The aircraft carrier USS Wasp , conducting air operations in support of the Marines on Guadalcanal, is torpedoed by a Japanese submarine I-19off Espirtu Santo. Two of the torpedoes strike the ship and detonate the aircraft fuel tanks and magazine. The forward part of the ship was torn by explosions as flames raced out of control. Within an hour of being hit, the order to abandon ship was made. Less than an hour later, the crew was off. Wasp sank during the night after fire completely gutted the ship. 1,941 men were saved.

Elements of the US 32nd “Red Arrow” Division begin landing at Port Morseby as McArthur prepares to expel the Japanese from New Guinea.

September 16, 1942

Heavy fighting at the central railway station and yard at Stalingrad takes place. The buildings and yards change hands several times during the day. Losses are heavy on both sides in the fierce fighting.

Japanese forces abandon Attu and move to Kiska.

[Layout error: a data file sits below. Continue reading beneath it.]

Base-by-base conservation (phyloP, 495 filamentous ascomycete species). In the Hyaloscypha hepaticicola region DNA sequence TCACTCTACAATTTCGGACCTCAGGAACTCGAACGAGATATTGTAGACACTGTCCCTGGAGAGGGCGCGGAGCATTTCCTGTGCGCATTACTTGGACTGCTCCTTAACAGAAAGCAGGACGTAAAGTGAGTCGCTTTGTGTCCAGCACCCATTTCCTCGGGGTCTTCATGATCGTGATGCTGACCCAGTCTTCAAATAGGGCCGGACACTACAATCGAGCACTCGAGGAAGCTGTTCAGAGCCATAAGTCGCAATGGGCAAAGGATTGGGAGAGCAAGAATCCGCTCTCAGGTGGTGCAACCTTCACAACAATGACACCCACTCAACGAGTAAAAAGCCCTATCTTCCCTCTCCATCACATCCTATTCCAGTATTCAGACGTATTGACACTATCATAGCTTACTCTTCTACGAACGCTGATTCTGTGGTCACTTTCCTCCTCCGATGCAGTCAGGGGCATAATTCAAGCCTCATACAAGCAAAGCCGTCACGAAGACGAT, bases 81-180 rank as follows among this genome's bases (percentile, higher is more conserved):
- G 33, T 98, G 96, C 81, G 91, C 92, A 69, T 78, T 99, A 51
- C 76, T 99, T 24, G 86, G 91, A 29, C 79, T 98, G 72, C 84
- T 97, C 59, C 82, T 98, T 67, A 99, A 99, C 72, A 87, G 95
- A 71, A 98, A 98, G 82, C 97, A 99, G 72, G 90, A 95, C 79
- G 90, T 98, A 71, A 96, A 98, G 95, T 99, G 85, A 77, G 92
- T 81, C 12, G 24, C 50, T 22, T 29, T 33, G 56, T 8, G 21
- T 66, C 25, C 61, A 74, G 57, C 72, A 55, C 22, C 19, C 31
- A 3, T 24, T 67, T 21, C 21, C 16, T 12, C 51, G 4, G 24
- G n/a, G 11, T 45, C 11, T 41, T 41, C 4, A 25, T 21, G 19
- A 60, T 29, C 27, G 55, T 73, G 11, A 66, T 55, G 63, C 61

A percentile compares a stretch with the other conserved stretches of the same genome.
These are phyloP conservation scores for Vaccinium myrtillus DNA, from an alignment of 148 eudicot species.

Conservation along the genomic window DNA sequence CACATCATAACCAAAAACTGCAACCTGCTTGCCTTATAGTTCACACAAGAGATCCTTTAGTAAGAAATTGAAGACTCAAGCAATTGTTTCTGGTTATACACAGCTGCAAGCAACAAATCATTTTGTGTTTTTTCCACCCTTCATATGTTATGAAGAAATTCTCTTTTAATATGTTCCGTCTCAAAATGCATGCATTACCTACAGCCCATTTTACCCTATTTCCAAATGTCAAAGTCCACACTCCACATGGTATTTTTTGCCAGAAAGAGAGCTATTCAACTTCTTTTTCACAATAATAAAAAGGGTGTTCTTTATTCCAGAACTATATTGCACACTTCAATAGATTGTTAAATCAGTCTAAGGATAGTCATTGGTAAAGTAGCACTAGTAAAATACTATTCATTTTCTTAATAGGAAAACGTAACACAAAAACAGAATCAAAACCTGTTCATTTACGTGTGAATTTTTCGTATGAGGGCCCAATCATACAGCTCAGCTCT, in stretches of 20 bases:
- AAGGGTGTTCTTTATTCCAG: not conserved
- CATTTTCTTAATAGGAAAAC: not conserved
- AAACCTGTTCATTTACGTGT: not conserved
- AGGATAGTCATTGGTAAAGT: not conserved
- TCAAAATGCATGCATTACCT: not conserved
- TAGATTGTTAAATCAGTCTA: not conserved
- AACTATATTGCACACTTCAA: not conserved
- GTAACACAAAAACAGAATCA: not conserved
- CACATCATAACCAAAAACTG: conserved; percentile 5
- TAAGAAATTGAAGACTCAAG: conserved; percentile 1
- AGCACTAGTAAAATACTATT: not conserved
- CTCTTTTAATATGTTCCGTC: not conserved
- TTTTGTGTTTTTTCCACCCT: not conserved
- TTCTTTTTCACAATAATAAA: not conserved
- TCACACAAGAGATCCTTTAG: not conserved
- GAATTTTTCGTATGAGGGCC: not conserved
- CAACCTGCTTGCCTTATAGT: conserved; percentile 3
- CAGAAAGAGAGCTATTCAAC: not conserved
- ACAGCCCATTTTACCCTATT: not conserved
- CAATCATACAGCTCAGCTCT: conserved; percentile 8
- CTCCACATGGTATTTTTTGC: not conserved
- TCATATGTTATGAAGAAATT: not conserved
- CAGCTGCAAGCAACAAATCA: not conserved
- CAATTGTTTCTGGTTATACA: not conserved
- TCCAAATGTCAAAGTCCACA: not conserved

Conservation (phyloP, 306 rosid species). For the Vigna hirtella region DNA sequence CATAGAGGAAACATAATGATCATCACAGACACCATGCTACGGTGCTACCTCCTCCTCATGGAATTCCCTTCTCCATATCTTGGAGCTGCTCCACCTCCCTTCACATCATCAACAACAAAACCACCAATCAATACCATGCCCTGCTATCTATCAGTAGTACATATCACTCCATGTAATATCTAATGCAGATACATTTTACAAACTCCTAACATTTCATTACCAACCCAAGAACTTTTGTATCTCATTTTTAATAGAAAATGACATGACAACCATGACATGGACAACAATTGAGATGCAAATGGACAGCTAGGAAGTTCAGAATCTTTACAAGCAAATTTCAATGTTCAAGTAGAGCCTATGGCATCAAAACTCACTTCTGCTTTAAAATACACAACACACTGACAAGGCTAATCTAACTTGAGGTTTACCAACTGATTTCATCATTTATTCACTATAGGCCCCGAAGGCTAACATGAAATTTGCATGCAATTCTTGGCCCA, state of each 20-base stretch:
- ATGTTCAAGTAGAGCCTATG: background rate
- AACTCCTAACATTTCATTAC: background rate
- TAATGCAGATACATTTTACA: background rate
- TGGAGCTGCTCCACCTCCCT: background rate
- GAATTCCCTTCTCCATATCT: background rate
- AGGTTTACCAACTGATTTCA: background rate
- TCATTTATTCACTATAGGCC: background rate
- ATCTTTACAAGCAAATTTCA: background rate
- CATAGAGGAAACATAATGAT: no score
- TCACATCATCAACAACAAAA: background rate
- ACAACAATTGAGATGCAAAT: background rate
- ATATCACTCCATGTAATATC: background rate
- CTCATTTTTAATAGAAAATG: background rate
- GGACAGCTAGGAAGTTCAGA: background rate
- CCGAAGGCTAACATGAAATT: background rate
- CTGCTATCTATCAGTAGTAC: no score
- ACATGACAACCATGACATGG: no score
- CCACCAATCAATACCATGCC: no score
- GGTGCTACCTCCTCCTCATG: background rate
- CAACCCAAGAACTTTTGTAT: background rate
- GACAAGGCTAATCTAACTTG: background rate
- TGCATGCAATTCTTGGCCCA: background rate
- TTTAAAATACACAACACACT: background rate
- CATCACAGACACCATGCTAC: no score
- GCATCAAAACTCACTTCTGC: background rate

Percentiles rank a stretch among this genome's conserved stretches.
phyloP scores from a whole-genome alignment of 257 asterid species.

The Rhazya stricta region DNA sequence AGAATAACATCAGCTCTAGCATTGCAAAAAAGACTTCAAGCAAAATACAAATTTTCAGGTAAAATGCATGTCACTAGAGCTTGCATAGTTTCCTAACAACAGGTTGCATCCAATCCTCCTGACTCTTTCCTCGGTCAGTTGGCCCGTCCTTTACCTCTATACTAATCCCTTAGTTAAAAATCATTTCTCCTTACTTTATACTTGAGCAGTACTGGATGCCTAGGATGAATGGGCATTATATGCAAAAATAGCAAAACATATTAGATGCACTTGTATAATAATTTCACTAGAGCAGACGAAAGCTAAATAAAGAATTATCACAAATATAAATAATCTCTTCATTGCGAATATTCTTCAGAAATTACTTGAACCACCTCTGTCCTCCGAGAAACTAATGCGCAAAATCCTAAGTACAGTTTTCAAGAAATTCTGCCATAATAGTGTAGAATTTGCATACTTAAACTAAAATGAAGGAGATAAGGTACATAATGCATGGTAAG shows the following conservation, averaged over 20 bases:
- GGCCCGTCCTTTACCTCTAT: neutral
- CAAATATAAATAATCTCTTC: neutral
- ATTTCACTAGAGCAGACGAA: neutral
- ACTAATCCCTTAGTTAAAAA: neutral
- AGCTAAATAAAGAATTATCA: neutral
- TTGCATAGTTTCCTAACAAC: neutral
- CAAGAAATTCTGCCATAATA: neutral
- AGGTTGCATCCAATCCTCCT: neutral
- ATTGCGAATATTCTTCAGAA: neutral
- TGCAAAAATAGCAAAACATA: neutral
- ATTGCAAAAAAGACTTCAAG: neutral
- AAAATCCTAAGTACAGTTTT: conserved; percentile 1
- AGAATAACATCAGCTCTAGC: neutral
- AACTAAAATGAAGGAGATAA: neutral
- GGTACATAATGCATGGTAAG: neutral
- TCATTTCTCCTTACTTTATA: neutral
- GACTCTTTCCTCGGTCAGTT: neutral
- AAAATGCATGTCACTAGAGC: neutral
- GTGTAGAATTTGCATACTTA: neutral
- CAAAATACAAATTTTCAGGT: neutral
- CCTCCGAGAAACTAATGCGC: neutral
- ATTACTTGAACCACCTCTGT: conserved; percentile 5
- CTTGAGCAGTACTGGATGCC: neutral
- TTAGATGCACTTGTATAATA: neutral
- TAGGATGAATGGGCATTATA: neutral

September 17, 1942

The Governor General of Madagascar calls on the British invasion force to negotiate an surrender. The demands of the British were deemed unacceptable and the negotiations broke down quickly.

German forces north of Stalingrad open a new offensive in the northwest suburbs as fighting in the center city bogs down.

Colonel Leslie Grove is placed in charge of the Manhattan Project.

September 18, 1942

4000 Marines are landed on Guadalcanal and for the first time in a month, full food rations were provided to the troops.

In an attempt to relieve pressure on Stalingrad, Red Army forces from the Voronezh Front, 250 miles from the city, open a massive offensive.